Kathleen said...

I soooo love Rebecca Rathers recipes. I haven't tried this one yet. It looks flippin outrageously delicious. Thanks for the motivation to try it!!!!

Andrea said...

I'm going to try this pizza dough next time I make pizza. On my short list of things to get is a replacement pizza stone and a pizza peel :) Loving the shrimp on the pizza, thanks for a great post!!

Velva said...

I would gladly pull-up a chair and join you to enjoy this pizza. Looks really good.

Helena said...

This pizza looks delish! Want some right now! Guess I'll have to order out...I need a pizza stone!

Cinnamon-Girl said...

I'm doing a happy dance over my comments going through! I love the topping combo - totally delicious! We must have a mind connect - I made a grilled shrimp and grape tomato pizza - but my dough sucked. Yours looks a lot better. And why is it I've never heard of Rebecca Rather? I'll come out from under my rock now...

Deborah said...

I love the Pastry Queen and this looks like a very sophisticated and delicious pizza!

Heidi said...

Can't wait to try this! My husband once said he could eat pizza every night of the week, so we often play around with homemade pizza varieties. For some reason in MD we always made pizza when it snowed, alas we can't subscribe to that tradition down here in TX (although it did flurry this year and the entire neighborhood stood outside and gazed). Maybe we'll make pizza every time it reaches 90 degrees:)

Karen said...

Cilantro, shrimp and goat cheese? What an amazingly delicious combination of flavors that I just love! The crust looks perfect!

Miss Meat and Potatoes said...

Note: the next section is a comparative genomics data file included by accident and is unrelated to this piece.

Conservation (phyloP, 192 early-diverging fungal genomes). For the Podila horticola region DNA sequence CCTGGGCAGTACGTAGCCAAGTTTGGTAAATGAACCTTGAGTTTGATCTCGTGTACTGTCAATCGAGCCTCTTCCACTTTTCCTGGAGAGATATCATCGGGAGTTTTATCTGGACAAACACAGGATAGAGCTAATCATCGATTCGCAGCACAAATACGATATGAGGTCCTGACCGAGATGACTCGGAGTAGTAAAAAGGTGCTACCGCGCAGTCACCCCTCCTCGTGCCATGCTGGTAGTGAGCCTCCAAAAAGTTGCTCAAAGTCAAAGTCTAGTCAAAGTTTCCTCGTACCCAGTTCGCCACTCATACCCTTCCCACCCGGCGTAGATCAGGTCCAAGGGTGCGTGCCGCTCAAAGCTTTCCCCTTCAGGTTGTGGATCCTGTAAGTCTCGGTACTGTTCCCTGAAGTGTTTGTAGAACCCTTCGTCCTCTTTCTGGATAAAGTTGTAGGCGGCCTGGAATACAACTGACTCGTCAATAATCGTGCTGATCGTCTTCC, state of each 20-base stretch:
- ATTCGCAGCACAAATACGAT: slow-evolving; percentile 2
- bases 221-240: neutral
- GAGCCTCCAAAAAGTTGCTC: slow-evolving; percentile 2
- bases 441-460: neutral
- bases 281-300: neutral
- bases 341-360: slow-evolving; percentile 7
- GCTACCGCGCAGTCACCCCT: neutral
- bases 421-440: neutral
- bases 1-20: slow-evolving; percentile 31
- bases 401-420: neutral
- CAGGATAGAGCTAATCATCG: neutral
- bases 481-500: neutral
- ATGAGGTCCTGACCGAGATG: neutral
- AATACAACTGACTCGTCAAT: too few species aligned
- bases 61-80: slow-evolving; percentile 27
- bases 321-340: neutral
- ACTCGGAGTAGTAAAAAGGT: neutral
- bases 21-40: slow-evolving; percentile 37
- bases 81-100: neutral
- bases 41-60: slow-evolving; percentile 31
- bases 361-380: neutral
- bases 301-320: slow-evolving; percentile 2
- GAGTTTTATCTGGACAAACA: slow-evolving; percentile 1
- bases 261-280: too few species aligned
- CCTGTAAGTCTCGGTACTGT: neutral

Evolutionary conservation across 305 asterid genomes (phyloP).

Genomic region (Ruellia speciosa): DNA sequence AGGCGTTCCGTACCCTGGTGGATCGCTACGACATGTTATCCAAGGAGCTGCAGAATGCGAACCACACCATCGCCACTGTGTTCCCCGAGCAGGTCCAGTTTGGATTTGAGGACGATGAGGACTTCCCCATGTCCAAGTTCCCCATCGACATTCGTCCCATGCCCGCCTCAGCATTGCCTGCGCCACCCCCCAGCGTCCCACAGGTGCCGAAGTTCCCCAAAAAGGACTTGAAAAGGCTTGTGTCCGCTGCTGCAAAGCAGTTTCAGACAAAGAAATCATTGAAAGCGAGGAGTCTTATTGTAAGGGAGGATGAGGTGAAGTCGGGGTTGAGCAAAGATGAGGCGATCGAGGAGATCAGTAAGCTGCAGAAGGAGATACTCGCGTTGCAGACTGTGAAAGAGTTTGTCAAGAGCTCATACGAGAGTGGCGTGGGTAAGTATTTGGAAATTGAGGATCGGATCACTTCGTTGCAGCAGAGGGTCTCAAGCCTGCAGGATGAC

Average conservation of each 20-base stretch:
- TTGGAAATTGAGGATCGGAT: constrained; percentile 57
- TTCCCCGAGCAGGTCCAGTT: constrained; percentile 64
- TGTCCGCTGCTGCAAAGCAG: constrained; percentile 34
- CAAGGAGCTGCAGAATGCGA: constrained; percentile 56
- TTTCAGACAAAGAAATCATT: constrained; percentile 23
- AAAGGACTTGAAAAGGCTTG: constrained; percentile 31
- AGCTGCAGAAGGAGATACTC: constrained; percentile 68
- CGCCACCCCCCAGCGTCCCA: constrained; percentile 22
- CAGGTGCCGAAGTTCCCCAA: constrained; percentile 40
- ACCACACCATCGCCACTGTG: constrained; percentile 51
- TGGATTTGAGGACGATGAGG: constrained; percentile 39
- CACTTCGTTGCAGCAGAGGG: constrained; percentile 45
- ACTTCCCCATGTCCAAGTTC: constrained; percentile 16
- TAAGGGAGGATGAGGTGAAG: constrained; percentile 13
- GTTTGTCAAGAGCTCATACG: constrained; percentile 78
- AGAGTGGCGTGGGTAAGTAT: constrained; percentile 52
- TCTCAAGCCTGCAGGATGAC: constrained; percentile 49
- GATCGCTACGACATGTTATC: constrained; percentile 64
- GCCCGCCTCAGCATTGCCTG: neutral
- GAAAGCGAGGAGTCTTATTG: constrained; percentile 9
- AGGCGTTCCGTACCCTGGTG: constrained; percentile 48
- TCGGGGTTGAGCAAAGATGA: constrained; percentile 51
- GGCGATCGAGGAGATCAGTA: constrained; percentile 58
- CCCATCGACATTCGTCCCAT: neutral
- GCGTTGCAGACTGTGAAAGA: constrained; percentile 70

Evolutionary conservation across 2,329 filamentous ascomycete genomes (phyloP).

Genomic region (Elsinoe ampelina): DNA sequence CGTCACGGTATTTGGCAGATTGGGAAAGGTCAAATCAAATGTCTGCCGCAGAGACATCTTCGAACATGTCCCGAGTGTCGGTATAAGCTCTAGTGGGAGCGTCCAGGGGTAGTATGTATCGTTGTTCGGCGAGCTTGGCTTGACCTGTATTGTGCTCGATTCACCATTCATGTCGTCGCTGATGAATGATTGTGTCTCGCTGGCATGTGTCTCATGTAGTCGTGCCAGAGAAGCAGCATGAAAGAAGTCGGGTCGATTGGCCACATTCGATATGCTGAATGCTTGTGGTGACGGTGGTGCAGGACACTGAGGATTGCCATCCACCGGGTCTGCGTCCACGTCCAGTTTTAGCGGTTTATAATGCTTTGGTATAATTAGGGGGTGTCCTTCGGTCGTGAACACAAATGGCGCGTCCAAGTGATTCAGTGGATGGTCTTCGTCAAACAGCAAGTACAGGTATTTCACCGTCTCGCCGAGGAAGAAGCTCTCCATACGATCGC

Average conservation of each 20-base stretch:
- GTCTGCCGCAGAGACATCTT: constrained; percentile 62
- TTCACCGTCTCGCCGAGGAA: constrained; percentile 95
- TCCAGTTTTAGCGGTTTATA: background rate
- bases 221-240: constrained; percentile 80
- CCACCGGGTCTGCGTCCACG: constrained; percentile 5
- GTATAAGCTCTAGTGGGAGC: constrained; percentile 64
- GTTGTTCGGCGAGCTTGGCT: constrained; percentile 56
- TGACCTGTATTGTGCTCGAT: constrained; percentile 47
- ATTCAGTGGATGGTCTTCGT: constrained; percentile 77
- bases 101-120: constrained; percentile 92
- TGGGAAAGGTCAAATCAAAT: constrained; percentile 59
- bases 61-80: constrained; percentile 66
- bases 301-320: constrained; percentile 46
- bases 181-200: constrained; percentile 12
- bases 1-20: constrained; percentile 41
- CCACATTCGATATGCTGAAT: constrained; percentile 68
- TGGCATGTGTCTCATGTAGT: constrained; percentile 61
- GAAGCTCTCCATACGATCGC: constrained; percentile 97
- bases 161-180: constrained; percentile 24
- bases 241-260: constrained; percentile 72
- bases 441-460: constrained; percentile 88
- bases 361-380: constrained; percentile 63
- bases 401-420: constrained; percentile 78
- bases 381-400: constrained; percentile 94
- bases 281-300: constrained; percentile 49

Jenn - come to dinner. I'm moving back to Austin soon so I'll be closer;)

Kathleen - I am SO glad you're a Rebecca fan too. Not many people have heard of her out of Texas so I'm committed to spreading the word:)

Andrea - I just saw an old Jamie Oliver episode and he advised getting a home improvement store to cut a piece of granite to fit your oven as a pizza stone. He's convinced this is the best (but then again I'd be much more inclined to lazily order a pizza stone off Amazon...)

Velva - I sure wish you could join me! Maybe one day!

Helena - pizza stones are great but not essential. Ree's dough works better without one - you just assemble it right on the baking sheet:)

Cinnamon Girl - not many people have heard of Rebecca - she's more of a Texas culinary personality - but her books are excellent. I have a feeling you would like a lot of the flavors she plays with. And somehow I doubt your dough sucked... (Oh and I'm SOOOO happy the comments finally work - I had about given up all hope!)

Deborah - thank you! And I love her too!

Heidi - my husband is the exact same. I have actually watched him eat pizza for lunch and dinner, back to back, multiple days in a row. And I'm about to move back to Texas - cannot wait!!

Karen - the flavors are a home run I must say. And you could achieve the same effect using it in pasta, on a sandwich, etc. if you didn't feel like making the dough.